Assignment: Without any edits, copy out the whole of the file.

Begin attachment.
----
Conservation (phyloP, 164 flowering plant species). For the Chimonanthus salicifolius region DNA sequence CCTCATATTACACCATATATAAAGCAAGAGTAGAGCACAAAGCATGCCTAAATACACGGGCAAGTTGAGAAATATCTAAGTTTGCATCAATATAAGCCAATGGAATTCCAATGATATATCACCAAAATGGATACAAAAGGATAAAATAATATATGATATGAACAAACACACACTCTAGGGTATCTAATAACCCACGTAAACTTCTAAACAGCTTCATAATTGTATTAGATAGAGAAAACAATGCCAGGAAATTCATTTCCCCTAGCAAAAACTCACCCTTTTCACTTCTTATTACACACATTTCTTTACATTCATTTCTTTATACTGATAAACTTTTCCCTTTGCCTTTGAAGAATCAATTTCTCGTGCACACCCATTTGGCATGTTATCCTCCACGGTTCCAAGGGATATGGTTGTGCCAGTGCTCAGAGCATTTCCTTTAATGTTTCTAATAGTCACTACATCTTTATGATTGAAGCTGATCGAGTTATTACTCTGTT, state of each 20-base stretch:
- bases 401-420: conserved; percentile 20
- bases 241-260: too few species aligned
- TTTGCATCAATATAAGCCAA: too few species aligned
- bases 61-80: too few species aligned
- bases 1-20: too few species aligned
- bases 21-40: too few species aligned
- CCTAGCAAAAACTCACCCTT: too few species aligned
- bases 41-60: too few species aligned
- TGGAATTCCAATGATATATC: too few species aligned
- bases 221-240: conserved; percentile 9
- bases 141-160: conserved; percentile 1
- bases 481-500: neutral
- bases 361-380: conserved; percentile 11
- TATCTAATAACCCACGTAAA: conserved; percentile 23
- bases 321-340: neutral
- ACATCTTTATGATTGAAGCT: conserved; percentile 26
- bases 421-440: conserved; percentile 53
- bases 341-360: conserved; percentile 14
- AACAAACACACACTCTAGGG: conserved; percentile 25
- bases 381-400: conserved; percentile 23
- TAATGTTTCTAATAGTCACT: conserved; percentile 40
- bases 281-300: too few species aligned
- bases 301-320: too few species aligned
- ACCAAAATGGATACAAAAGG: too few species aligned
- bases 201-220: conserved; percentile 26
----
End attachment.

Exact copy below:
Conservation (phyloP, 164 flowering plant species). For the Chimonanthus salicifolius region DNA sequence CCTCATATTACACCATATATAAAGCAAGAGTAGAGCACAAAGCATGCCTAAATACACGGGCAAGTTGAGAAATATCTAAGTTTGCATCAATATAAGCCAATGGAATTCCAATGATATATCACCAAAATGGATACAAAAGGATAAAATAATATATGATATGAACAAACACACACTCTAGGGTATCTAATAACCCACGTAAACTTCTAAACAGCTTCATAATTGTATTAGATAGAGAAAACAATGCCAGGAAATTCATTTCCCCTAGCAAAAACTCACCCTTTTCACTTCTTATTACACACATTTCTTTACATTCATTTCTTTATACTGATAAACTTTTCCCTTTGCCTTTGAAGAATCAATTTCTCGTGCACACCCATTTGGCATGTTATCCTCCACGGTTCCAAGGGATATGGTTGTGCCAGTGCTCAGAGCATTTCCTTTAATGTTTCTAATAGTCACTACATCTTTATGATTGAAGCTGATCGAGTTATTACTCTGTT, state of each 20-base stretch:
- bases 401-420: conserved; percentile 20
- bases 241-260: too few species aligned
- TTTGCATCAATATAAGCCAA: too few species aligned
- bases 61-80: too few species aligned
- bases 1-20: too few species aligned
- bases 21-40: too few species aligned
- CCTAGCAAAAACTCACCCTT: too few species aligned
- bases 41-60: too few species aligned
- TGGAATTCCAATGATATATC: too few species aligned
- bases 221-240: conserved; percentile 9
- bases 141-160: conserved; percentile 1
- bases 481-500: neutral
- bases 361-380: conserved; percentile 11
- TATCTAATAACCCACGTAAA: conserved; percentile 23
- bases 321-340: neutral
- ACATCTTTATGATTGAAGCT: conserved; percentile 26
- bases 421-440: conserved; percentile 53
- bases 341-360: conserved; percentile 14
- AACAAACACACACTCTAGGG: conserved; percentile 25
- bases 381-400: conserved; percentile 23
- TAATGTTTCTAATAGTCACT: conserved; percentile 40
- bases 281-300: too few species aligned
- bases 301-320: too few species aligned
- ACCAAAATGGATACAAAAGG: too few species aligned
- bases 201-220: conserved; percentile 26